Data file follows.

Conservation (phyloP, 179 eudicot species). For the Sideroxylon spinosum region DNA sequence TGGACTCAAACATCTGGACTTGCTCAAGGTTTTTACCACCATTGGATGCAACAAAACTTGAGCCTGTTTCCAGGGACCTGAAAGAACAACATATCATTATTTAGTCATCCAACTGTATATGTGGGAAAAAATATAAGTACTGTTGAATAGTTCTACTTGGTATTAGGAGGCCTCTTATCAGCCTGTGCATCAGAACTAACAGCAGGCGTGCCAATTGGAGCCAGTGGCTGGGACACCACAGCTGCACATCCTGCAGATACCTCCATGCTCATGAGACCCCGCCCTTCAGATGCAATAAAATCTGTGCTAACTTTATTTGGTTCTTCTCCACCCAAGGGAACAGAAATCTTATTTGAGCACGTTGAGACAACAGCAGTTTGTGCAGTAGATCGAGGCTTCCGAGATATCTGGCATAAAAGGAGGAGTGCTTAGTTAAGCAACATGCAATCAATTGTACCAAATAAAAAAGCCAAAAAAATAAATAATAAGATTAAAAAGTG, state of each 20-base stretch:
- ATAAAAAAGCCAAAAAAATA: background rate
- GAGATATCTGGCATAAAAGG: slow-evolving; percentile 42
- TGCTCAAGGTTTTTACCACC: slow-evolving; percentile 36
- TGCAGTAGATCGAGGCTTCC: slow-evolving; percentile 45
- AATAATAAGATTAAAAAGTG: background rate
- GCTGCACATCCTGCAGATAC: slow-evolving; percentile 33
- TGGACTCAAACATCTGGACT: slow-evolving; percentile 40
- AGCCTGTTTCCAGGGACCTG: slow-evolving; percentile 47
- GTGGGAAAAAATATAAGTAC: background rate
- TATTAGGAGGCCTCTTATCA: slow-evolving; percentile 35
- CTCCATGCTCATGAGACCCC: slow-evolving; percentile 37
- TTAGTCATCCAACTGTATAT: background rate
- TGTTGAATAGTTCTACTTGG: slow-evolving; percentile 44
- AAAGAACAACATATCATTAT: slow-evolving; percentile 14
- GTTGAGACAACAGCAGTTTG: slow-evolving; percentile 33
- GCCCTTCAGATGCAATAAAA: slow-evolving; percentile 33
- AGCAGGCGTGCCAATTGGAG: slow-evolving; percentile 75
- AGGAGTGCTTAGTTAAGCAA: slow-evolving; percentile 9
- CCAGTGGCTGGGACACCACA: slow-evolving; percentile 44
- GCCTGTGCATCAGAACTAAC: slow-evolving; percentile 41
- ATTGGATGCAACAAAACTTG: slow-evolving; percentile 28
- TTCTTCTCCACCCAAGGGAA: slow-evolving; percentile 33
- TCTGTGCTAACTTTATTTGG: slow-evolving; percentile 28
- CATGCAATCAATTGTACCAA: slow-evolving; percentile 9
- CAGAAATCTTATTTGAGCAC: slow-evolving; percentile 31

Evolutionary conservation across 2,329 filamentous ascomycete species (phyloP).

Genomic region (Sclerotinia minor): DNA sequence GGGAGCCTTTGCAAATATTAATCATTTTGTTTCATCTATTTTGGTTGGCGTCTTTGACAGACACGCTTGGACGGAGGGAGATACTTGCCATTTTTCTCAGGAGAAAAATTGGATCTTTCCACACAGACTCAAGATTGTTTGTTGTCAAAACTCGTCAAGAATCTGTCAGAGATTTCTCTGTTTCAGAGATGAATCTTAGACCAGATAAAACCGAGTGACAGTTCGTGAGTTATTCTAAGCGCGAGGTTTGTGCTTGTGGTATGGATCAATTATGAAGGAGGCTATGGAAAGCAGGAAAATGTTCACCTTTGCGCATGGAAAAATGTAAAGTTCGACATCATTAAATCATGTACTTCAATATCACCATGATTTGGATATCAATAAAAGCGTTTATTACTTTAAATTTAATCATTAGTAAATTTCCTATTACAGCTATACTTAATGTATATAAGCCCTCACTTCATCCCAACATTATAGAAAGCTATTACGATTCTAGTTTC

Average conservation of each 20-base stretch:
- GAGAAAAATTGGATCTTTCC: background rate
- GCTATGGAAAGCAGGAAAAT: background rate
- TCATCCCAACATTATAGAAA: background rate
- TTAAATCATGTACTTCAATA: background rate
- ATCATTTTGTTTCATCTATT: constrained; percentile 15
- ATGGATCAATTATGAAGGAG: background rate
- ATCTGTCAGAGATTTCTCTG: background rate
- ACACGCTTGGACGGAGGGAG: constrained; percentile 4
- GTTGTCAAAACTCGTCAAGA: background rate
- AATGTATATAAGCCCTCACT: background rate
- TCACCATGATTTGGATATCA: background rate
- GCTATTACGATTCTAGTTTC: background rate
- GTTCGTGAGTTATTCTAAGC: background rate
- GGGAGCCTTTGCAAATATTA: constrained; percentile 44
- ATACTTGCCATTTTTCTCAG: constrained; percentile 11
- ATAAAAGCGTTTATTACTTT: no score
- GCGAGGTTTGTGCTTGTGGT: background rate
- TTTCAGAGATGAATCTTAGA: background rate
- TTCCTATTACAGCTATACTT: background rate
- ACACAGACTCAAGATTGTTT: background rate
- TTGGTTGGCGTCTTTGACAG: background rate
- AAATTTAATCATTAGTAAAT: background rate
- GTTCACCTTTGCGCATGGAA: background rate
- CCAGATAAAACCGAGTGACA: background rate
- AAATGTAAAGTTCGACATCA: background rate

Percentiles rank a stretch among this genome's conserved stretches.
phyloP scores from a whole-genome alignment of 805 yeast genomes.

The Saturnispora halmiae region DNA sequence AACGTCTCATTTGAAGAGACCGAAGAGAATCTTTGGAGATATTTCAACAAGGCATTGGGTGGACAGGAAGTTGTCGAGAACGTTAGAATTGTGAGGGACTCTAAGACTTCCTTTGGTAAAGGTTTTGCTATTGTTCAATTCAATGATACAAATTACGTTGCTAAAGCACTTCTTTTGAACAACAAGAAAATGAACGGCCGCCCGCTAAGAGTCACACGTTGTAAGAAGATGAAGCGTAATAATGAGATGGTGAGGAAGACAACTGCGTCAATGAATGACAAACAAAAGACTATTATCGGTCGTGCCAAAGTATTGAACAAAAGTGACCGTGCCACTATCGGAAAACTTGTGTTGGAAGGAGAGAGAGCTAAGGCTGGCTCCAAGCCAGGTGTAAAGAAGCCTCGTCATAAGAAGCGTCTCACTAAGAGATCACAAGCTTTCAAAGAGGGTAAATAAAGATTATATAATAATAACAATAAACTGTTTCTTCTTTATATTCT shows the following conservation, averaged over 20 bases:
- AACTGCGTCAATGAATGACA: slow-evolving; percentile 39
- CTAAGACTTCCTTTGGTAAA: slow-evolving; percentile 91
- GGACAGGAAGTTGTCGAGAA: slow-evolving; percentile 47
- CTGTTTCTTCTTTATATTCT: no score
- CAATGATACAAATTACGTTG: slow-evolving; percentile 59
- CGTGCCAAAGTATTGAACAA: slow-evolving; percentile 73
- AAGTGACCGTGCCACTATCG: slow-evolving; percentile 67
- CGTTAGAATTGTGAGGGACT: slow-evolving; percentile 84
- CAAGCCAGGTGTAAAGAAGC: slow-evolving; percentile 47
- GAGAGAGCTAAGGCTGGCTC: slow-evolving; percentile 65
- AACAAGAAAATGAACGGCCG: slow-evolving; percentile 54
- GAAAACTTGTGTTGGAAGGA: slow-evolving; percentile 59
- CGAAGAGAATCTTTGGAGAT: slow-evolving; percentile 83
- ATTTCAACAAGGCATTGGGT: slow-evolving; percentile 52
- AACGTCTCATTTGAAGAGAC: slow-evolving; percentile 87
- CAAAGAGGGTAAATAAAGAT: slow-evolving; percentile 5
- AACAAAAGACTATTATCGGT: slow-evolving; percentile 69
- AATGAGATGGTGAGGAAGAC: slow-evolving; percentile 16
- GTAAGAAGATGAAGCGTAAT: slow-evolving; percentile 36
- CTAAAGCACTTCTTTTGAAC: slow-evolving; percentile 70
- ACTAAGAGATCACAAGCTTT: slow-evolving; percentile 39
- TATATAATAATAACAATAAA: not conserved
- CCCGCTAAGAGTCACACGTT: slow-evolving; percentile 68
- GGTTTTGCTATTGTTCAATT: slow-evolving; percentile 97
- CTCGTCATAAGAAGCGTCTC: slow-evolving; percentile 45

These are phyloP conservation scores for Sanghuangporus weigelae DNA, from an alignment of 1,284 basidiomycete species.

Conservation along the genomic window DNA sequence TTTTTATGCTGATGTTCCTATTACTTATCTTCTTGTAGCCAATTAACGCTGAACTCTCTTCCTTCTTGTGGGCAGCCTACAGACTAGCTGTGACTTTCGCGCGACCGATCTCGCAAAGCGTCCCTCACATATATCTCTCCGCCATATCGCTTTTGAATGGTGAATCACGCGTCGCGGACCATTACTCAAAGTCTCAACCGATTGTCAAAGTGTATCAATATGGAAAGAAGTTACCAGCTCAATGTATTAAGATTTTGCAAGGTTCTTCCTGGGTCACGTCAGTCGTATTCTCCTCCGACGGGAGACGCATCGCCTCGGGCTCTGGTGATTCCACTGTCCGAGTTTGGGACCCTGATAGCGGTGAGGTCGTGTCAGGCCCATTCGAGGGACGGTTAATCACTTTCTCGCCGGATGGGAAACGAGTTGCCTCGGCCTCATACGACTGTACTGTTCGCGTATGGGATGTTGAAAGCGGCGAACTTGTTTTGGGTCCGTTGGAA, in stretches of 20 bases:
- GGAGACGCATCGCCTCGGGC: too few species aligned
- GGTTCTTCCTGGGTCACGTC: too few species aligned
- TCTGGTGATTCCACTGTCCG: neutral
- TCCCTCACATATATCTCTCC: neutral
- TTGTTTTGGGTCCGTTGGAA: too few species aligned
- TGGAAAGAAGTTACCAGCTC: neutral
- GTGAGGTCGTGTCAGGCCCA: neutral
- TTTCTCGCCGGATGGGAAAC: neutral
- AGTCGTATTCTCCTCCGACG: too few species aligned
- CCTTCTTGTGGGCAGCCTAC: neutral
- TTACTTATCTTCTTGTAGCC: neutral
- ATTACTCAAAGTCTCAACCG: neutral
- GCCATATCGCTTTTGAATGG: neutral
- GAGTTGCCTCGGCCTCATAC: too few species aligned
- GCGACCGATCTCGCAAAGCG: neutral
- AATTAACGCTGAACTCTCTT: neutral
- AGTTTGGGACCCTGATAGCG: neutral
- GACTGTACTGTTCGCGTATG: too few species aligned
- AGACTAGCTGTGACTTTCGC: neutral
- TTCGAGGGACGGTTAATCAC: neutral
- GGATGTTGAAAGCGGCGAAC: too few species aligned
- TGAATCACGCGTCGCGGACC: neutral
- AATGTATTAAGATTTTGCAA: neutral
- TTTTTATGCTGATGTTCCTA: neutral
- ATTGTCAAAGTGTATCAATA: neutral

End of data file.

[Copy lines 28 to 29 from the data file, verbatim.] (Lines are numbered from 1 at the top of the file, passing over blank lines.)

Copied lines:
Genomic region (Sclerotinia minor): DNA sequence GGGAGCCTTTGCAAATATTAATCATTTTGTTTCATCTATTTTGGTTGGCGTCTTTGACAGACACGCTTGGACGGAGGGAGATACTTGCCATTTTTCTCAGGAGAAAAATTGGATCTTTCCACACAGACTCAAGATTGTTTGTTGTCAAAACTCGTCAAGAATCTGTCAGAGATTTCTCTGTTTCAGAGATGAATCTTAGACCAGATAAAACCGAGTGACAGTTCGTGAGTTATTCTAAGCGCGAGGTTTGTGCTTGTGGTATGGATCAATTATGAAGGAGGCTATGGAAAGCAGGAAAATGTTCACCTTTGCGCATGGAAAAATGTAAAGTTCGACATCATTAAATCATGTACTTCAATATCACCATGATTTGGATATCAATAAAAGCGTTTATTACTTTAAATTTAATCATTAGTAAATTTCCTATTACAGCTATACTTAATGTATATAAGCCCTCACTTCATCCCAACATTATAGAAAGCTATTACGATTCTAGTTTC

Average conservation of each 20-base stretch: